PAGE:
As we stated in the short
Gangstas, Madame Stephanie St. Clair (first photo) was responsible for
bringing the numbers (policy) racket to the United States in the 1920's.
St. Clair was a black French
woman from Martinique. In 1922, St. Clair took $10,000 of her
own money and opened up a numbers bank in Harlem. She became known as
Queenie throughout Harlem.
blacks to support her and her growing numbers game.
Within a year, she was worth
more than $500,000 dollars with more than 40 runners and 10 comptrollers
For a short time, St. Clair
was the wealthiest black woman in America. It was unheard of for a black
woman to have this type of money, especially in the 1920's, when the racial
climate was extremely violent. The following year, St. Clair's wealth surpassed
Gangster Dutch Schultz
sent two hit men after St. Clair, he wanted to take over her operation; she
escaped assassination by hiding under her bed.
St. Clair may have brought
the numbers game to New York but Casper Holstein (second photo) refined it and organized
Holstein worked as a janitor
at an investment firm, while mopping, he would often observe how business was
run. He would eventually cultivate an interest in the stock market and
began studying the system and its numbers. One day, he sat in a closet, studying
clearance house totals, surrounded by mops and brooms, Holstein came up with
a way to organize and fine tune St. Clair's operation. He quit his job.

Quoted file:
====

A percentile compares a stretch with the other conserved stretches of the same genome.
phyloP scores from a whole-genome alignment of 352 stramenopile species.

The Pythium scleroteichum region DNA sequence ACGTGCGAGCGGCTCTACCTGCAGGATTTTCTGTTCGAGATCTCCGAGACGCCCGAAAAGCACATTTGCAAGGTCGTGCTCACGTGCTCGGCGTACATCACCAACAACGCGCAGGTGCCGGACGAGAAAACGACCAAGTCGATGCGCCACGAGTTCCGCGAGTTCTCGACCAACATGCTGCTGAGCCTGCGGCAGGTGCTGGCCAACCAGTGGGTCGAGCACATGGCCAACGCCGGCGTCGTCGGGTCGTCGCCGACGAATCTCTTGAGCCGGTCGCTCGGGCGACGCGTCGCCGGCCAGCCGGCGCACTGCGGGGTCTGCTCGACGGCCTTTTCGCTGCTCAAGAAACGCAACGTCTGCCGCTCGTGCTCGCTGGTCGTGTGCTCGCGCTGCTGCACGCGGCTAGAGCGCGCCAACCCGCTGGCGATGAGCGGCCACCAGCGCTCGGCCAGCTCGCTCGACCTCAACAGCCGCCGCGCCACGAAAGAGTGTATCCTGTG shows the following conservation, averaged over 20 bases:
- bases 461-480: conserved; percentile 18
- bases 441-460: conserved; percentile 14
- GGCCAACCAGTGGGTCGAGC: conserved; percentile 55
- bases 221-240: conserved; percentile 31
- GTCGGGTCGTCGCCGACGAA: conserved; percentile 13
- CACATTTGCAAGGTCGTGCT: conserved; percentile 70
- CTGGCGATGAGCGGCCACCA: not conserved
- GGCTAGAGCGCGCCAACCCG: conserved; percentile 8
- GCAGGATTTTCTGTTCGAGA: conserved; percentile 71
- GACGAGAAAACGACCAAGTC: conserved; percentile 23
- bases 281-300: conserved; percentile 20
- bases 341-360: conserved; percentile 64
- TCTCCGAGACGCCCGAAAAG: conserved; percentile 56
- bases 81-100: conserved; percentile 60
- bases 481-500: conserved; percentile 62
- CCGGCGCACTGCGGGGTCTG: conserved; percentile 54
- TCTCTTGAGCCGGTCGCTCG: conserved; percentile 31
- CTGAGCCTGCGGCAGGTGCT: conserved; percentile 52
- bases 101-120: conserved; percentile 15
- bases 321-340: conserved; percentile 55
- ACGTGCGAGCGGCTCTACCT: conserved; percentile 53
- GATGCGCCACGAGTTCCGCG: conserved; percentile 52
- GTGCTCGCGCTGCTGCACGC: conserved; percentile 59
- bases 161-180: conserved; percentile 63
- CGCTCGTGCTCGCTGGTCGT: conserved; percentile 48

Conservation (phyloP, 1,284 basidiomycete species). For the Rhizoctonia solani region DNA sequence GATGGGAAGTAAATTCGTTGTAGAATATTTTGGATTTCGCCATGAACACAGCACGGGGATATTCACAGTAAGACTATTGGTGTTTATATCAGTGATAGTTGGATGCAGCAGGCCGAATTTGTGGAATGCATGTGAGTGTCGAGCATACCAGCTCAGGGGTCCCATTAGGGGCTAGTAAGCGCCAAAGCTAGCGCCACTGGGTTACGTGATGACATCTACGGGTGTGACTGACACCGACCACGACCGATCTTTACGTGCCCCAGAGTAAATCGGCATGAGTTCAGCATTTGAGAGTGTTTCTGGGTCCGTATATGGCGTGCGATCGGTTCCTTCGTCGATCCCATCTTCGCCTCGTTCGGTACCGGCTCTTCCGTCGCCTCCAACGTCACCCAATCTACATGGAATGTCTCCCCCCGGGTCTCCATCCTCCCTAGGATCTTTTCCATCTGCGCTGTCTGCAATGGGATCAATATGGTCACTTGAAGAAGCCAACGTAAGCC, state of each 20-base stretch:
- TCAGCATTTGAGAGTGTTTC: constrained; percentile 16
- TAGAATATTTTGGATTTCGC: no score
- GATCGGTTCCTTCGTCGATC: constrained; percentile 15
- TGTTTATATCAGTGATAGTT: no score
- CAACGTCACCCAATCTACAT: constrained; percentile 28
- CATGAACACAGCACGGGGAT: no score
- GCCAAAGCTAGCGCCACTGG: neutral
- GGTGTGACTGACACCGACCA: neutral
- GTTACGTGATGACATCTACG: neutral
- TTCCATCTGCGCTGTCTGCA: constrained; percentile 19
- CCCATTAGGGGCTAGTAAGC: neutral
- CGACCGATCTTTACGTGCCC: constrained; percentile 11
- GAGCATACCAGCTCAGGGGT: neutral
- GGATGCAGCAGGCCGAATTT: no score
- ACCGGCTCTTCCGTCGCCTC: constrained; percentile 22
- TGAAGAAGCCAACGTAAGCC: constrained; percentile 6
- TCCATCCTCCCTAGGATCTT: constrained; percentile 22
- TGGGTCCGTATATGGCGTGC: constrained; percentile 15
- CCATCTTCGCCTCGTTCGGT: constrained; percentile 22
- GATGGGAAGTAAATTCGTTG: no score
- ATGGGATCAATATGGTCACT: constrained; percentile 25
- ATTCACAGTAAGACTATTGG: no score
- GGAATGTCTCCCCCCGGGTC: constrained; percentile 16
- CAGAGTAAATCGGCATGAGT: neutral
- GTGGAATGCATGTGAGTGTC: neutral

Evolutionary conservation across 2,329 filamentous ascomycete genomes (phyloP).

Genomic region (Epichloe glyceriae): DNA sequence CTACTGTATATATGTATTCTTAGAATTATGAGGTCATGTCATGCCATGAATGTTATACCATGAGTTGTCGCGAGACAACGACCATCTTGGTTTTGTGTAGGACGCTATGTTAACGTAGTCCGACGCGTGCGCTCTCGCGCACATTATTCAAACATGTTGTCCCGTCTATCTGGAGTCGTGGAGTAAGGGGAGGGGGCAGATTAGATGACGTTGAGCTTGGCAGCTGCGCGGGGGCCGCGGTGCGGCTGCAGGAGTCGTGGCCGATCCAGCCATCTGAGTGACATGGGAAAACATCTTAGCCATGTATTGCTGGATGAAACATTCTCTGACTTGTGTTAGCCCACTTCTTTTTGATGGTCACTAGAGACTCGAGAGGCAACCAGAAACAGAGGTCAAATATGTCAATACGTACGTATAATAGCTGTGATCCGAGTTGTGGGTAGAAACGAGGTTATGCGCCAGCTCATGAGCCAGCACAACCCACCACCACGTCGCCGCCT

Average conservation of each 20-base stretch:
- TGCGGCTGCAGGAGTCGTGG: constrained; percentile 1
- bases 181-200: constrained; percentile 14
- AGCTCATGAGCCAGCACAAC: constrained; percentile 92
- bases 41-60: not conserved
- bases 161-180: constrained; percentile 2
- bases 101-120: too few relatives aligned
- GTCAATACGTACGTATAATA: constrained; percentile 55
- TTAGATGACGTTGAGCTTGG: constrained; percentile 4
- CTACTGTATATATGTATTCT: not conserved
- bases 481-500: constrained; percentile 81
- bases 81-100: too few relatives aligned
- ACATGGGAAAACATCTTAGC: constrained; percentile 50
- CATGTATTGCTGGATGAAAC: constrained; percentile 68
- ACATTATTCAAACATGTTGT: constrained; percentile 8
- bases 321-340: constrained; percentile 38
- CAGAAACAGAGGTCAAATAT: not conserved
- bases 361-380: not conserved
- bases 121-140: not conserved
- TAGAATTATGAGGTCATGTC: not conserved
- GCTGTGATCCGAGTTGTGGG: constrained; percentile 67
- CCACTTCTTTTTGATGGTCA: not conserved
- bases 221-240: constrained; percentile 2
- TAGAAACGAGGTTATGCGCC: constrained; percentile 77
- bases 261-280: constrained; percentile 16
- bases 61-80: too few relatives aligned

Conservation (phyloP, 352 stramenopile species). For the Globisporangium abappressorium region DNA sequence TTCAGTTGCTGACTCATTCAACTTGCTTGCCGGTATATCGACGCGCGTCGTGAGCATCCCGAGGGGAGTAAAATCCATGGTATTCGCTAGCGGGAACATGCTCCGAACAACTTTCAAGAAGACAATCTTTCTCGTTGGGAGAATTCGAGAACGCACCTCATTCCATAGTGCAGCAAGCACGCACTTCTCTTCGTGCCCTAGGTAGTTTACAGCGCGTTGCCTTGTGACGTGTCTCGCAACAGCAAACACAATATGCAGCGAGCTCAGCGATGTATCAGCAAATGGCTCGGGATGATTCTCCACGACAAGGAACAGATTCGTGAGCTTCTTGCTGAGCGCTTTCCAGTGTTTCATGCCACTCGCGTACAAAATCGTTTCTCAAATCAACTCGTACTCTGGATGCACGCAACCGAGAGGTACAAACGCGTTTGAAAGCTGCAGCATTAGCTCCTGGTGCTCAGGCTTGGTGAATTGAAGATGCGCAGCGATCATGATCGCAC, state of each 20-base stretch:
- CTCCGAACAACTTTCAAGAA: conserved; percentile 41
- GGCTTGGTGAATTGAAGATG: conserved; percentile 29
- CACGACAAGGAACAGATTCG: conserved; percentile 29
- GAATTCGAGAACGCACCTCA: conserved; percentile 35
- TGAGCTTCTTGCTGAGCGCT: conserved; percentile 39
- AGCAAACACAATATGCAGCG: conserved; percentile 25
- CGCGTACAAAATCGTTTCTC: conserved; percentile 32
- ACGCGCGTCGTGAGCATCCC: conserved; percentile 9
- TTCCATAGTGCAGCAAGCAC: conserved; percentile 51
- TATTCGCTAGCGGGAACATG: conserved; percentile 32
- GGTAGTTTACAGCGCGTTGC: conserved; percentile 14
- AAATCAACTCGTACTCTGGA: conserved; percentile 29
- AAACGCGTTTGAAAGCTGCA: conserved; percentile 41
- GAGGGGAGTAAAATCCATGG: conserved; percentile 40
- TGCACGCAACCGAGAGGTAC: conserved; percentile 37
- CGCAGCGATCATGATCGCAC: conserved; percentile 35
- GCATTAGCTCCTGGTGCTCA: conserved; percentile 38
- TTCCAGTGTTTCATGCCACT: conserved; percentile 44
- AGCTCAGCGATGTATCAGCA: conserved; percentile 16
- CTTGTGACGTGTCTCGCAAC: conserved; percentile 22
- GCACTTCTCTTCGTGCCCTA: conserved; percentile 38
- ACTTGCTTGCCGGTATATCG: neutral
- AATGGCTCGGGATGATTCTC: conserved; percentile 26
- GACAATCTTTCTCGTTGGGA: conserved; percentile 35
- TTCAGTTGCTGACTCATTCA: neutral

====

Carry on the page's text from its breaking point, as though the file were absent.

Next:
Holstein would run the
administrative end of St. Clair's business, similar to a Wall Street firm.
Holstein would eventually
branch out to head his own numbers operation. He would become known as the
"Bolito King." Soon, he became the richest black man in the country,
grossing $12,000 per day. He was not selfish with his wealth,
he became a humanitarian and a philanthropist by building dormitories at black
colleges, donating money to black causes; supporting a Baptist school in Liberia
and Harlem's poor children. He also contributing to black artists, publications
and hurricane relief funds. At the time of his death, Casper Holstein
was worth over $2 million dollars.
Much is not known regarding
St. Clair's death.
The mob eventually muscled
their way into the lucrative numbers racket, leaving numerous dead bodies in
*To read part two of this
story and the eventual organization of the black underworld (Nicky Barnes, Frank
Matthews, etc.) click on the following link, Original